Investors waiting for the good news from Talbots
Talbots' third-quarter earnings may have been at the high end of the company's own expectations, according to its press release headline. But in the same period, its net income dropped 60% to $8.1 million, or $0.15 per share. That includes acquisition costs and adjustments of $0.16 per share and stock-option expense of $0.04 per share. Total sales increased to 33% to $569 million, but that includes extra sales from J. Jill, in comparison to last year, when Talbots was solo.
Same-store sales for the quarter increased 2.3%; while Talbots improved to a 4% increase in comps, J. Jill is still struggling, with comps down 6.6%. The company's update on store expansions for the quarter included 31 new Talbots stores and 18 J. Jill stores, and the company says it will end the year with 1,346 total stores.
Did Talbots overpay for J. Jill? Talbots says the acquisition will yield $36 million in cost savings next year, better than its original estimate of $25 million. However, let's not forget that Talbots took on $400 million in debt to acquire J. Jill, and its cash reserve at the moment is a mere $43 million.
Talbots said that while its "core" customers are strong, "we have not yet seen the level of demand from the non-core customer that we anticipate." The company also said that it's not ready to provide any earnings-per-share outlook yet. Plenty of good companies don't play the quarterly expectations game, but Talbots already ratcheted down the information available to investors earlier this year. The company announced that it would be among several retailers reducing the frequency of same-store sales data, which I considered a dangerous trend. Especially with turbulent companies like Talbots, investors definitely need and prefer more information, not less.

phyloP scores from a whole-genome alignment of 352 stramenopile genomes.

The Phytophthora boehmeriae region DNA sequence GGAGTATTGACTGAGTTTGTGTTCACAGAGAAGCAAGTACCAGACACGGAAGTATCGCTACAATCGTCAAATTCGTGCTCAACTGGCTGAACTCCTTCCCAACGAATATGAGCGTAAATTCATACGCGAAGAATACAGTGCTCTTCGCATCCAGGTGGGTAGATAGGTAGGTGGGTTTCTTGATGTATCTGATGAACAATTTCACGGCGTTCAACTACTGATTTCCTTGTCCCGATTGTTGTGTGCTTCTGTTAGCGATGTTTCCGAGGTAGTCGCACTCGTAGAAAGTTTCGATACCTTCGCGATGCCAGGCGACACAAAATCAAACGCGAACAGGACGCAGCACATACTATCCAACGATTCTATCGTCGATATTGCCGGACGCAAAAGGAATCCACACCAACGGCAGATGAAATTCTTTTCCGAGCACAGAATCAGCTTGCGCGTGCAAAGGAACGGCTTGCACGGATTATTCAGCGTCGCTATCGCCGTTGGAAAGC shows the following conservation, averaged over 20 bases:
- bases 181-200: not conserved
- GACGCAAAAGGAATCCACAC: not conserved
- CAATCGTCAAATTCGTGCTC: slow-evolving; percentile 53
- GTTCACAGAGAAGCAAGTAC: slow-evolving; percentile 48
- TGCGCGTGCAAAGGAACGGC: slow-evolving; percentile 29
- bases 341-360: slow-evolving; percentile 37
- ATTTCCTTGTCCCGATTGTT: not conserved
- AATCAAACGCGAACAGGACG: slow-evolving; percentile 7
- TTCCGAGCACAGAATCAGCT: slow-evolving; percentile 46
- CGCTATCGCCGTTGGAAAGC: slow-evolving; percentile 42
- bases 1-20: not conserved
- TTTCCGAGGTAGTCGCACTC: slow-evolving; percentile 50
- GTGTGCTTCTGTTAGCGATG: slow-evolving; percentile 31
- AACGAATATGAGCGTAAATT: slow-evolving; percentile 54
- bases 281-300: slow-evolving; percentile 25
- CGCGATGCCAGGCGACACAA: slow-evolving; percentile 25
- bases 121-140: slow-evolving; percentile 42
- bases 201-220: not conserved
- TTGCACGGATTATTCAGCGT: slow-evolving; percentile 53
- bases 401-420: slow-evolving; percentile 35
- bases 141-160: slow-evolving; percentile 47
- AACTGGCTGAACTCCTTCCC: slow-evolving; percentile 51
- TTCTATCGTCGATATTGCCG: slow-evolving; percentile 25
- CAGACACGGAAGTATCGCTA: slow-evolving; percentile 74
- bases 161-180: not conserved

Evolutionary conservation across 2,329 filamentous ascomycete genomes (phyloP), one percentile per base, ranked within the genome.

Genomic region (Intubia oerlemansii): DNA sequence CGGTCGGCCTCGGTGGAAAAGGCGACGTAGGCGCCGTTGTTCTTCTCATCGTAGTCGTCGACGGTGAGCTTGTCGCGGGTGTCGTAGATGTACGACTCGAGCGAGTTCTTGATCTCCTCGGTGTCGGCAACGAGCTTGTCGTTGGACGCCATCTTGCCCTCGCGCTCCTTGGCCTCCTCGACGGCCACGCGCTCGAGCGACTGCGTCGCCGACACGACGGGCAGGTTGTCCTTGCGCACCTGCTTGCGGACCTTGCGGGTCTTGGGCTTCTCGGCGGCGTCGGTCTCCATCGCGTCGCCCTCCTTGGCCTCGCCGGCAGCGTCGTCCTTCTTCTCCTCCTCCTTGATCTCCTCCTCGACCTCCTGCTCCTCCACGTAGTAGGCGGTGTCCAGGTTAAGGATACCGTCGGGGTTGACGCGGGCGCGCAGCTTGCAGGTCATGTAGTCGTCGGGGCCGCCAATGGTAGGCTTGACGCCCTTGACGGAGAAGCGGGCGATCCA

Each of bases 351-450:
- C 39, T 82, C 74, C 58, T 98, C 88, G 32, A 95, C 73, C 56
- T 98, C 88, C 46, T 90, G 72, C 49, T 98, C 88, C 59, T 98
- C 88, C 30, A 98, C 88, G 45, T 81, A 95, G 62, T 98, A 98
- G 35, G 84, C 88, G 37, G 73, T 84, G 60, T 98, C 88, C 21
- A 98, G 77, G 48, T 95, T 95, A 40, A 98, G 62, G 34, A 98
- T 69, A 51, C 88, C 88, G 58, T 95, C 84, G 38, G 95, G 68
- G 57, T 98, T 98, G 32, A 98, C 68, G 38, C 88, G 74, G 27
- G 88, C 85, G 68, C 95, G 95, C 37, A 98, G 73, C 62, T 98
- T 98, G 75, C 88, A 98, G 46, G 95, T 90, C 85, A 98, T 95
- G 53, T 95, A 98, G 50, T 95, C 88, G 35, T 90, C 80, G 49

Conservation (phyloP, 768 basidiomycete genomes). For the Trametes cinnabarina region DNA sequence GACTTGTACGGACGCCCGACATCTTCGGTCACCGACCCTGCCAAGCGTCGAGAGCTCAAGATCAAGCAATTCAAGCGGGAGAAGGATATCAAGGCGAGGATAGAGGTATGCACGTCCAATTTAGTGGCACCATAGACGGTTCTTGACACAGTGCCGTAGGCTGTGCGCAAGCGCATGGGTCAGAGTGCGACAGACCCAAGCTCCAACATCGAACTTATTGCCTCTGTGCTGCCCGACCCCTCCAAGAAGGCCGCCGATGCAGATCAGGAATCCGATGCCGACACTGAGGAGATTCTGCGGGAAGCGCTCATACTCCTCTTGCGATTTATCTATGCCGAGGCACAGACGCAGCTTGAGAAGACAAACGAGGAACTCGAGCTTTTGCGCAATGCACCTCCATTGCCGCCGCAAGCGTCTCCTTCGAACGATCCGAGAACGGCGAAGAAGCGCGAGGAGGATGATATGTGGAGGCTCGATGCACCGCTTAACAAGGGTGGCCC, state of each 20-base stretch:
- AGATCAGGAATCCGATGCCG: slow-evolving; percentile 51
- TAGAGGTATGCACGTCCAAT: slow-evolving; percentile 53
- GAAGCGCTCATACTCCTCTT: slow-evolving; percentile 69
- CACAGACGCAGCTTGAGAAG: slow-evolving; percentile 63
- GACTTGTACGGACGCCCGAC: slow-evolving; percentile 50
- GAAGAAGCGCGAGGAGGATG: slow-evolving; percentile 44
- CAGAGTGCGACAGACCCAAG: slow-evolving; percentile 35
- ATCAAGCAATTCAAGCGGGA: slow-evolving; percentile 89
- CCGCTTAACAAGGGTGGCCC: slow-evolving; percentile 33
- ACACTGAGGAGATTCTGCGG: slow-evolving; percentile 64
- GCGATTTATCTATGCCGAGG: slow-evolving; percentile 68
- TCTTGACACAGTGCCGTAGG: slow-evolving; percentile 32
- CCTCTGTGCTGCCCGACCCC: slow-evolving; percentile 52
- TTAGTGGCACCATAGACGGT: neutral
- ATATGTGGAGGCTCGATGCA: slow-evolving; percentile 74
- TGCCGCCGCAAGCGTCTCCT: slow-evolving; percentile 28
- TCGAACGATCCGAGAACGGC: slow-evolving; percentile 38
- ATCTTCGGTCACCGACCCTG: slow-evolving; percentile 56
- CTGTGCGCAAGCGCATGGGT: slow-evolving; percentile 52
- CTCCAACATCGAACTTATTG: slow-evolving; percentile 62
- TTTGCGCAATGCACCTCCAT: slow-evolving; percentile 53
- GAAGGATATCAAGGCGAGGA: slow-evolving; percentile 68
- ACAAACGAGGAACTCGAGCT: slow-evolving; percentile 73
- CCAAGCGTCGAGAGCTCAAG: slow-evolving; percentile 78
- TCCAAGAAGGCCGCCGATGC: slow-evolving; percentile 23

Talbots also said that it remains "focused on creating the leading brand portfolio for the age 35+ female market." Well, that's all well and good, but Talbots has seriously hungry competitors clamoring for those very same customers: Chico's
Over the last year, I've wondered whether Talbots bit off more than it could chew with the J. Jill acquisition. I've also doubted its strategy; it's great when retailers expand by opening new stores, and J. Jill could theoretically be a growth vehicle with only 228 stores, but shouldn't its merchandising strategy get worked out first?
There's still considerable uncertainty about how well this combined entity will perform, and whether J. Jill might become a pricey albatross. For that reason, I'd say that those who invest in Talbots now are taking a leap of faith.
For related Foolishness, see the following articles:
- There have been tricky times at Talbots for a while.
- Seth Jayson wrote about Talbots' acquisition of J. Jill.
- Last year, I thought J. Jill was a Halloween Trick; clearly, Talbots did not.
Alyce Lomax does not own shares of any of the companies mentioned.